PLAN A: Make a sympathy play for even just one juror.

PLAN B: Pile up a lot of objections that can serve as the basis for an appeal; throw in everything; no penalties for BS, you just have to have one that will "stick" later on.

In the case I was on, PLAN A failed, but PLAN B succeeded. We found the defendants guilty (they were guilty as heck), but the appeal succeeded on the basis of a spurious and rather insulting claim that the judge didn't explain the charge of conspiracy clearly enough to the jury. (Remark: Jesus. We understood the charges perfectly well. Basically, in my view it was a case of judicial nullification of the jury, and as a result, should I ever be on a jury where I don't like the law or like the defendant, I will have no compunction about executing "jury nullification.")

The prosecution retried the case after our jury's verdict was nullified, but in the retrial PLAN A succeeded: They ended up with a lot of tears, and a hung jury based on one hold-out. The defendants went scot-free on these charges.

In terms of the Trump case, expect both PLAN A (after all, it will be a Florida jury) and PLAN B (the appeals could go to the Trump-friendly SCOTUS).

Despite the unsatisfactory outcome, the tedium, the disruption in my life (5 weeks of 14-hour days), I left with a tremendous respect for the federal attorneys, the judge, the judicial system and process, and even a grudging respect for the FBI.

And I learned one really important lesson: do NOT ever lie to the Feds. You can shut up (that's usually a very good idea), but do not lie. They really hate that, and they will make your life miserable if you do.

J.L. in Vancouver, WA, writes: Almost five years ago, I was called in on my first day of my 2-week eligibility period and was selected as one of 13 jurors (12, plus an alternate who never knew she was the alternate until the moment we were sent into the deliberation room) for an assault with a deadly weapon case. While superior court and federal court probably have different rules and procedures, I was struck by three things as the process unfolded over those three days:

  1. The prosecuting attorney was almost robotic in his presentation; there was never a moment throughout his entire case that I felt like he wasn't reading from a memorized script... one which he knew both his own lines AND those of the witnesses he called. The old lawyer adage of "never ask a question you don't already know the answer to" was very much on display and while his personal smugness very much showed through, it was obvious that everything I was seeing and hearing had been meticulously constructed to tell a story that was both easy to understand and didn't leave much room for alternate interpretations. Keep in mind that this was a county level deputy DA and he was that good at his job; now imagine the level of skill you'd be exposed to for a federal prosecutor tasked with presenting a case to potentially imprison a former head-of-state of the most powerful country on earth.

  2. The defense attorney had, in my view, an incredibly weak hand to play (more on why in a bit). His presentation consisted of a PI, the defendant himself and a character witness; none of whom really disputed any of the core assertions made by the prosecution. But what I found myself most concerned with at toward the end of the arguments wasn't "what really happened here?" but rather "Does what I've been told happened rise to the definition of 'assault with a deadly weapon'?" This is where, in my non-lawyer opinion, the role of Judge Aileen Cannon (or whomever ultimately is presiding) is really going to matter. The judge in my trial laid out for us the exact wording of the statute, the elements that were necessary to find for a conviction, and in my case, the possibility of a potential lesser charge (brandishing a firearm) that we could consider as a possible contingency. If a MAGA-sympathetic judge is going to ratf**k, this would be where to do it—I consider myself well educated, but those definitions/instructions were crucial to me in determining my vote to find the defendant guilty because I did not possess the knowledge of what an assault with a deadly weapon actually is. Spoiler alert: What I would have guessed on my own wasn't it.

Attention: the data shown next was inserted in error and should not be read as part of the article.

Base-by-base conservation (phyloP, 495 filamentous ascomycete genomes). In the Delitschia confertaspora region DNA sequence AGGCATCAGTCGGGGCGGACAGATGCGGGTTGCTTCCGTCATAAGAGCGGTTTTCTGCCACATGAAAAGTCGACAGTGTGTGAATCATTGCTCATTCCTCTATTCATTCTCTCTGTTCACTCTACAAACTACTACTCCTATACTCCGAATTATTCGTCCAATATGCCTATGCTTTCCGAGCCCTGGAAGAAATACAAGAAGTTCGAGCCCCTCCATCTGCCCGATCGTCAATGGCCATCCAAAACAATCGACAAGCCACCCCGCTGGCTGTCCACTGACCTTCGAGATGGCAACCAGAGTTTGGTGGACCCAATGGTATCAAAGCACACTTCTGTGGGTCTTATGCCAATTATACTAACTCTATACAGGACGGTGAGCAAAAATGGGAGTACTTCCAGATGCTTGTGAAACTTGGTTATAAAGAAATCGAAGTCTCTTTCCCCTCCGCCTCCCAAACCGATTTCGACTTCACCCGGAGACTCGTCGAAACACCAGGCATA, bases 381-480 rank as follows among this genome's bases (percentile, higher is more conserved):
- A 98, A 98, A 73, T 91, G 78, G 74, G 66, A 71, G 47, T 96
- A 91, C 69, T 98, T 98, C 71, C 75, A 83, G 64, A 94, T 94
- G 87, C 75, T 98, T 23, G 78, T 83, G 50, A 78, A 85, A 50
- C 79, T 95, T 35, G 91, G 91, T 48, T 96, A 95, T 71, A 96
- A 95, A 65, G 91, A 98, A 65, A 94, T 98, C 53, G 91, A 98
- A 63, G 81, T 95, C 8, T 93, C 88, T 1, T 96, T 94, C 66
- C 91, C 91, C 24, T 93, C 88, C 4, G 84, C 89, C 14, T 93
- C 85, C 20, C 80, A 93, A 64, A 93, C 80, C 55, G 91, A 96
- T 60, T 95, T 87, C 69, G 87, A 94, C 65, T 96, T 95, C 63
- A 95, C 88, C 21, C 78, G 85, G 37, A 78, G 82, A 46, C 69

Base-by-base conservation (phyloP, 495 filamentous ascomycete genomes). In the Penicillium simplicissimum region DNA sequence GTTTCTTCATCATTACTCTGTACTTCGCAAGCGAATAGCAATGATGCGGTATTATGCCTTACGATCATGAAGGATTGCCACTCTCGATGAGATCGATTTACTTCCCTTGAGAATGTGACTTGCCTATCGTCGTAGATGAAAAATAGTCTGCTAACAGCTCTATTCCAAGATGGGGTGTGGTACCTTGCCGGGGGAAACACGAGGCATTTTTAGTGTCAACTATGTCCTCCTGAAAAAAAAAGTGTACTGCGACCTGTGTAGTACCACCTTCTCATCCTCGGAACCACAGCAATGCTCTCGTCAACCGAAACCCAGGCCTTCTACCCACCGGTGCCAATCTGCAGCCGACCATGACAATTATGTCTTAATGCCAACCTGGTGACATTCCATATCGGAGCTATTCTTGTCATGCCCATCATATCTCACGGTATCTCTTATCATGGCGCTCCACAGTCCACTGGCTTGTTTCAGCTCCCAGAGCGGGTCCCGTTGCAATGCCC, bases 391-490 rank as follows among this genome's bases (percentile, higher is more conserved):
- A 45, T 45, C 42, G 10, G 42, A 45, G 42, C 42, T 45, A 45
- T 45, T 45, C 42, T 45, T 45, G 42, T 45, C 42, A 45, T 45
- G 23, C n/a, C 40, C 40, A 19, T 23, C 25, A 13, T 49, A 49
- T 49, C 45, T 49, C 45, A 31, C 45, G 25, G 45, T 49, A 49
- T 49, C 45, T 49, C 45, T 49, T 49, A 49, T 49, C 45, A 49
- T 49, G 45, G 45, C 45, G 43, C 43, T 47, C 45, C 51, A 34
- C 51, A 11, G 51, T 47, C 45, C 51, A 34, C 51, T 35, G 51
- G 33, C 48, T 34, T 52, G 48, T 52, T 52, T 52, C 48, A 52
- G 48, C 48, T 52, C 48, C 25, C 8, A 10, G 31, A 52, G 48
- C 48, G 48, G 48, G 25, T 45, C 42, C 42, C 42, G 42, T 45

3. After we returned with the verdict and the defendant was taken into custody and court adjourned, the judge addressed us off the bench to let us know that we were free to talk about our experience, thank us for our service, etc. But in what I consider to this day to be one of the—I don't even know the right word for this: weird? unsettling? inappropriate?—admissions afterward, he told us that there was an entire line of defense that he had ruled against being allowed to present. If a judge can shape what a jury is even allowed to hear as a defense (or prosecution), then how much discretion is a jury really exercising? I've thought about that a lot over the last 5 years. Would I have voted differently if allowed to hear a different line of defense? I'd never have known about it if the judge hadn't told us so after the fact. I'm confident in the decision I made based on what I heard and saw, but what didn't I see or get a chance to consider?

Thanks, all! We'll have another couple of entries in this general vein next week before moving on to accounts of the dynamics within the jury room. (Z)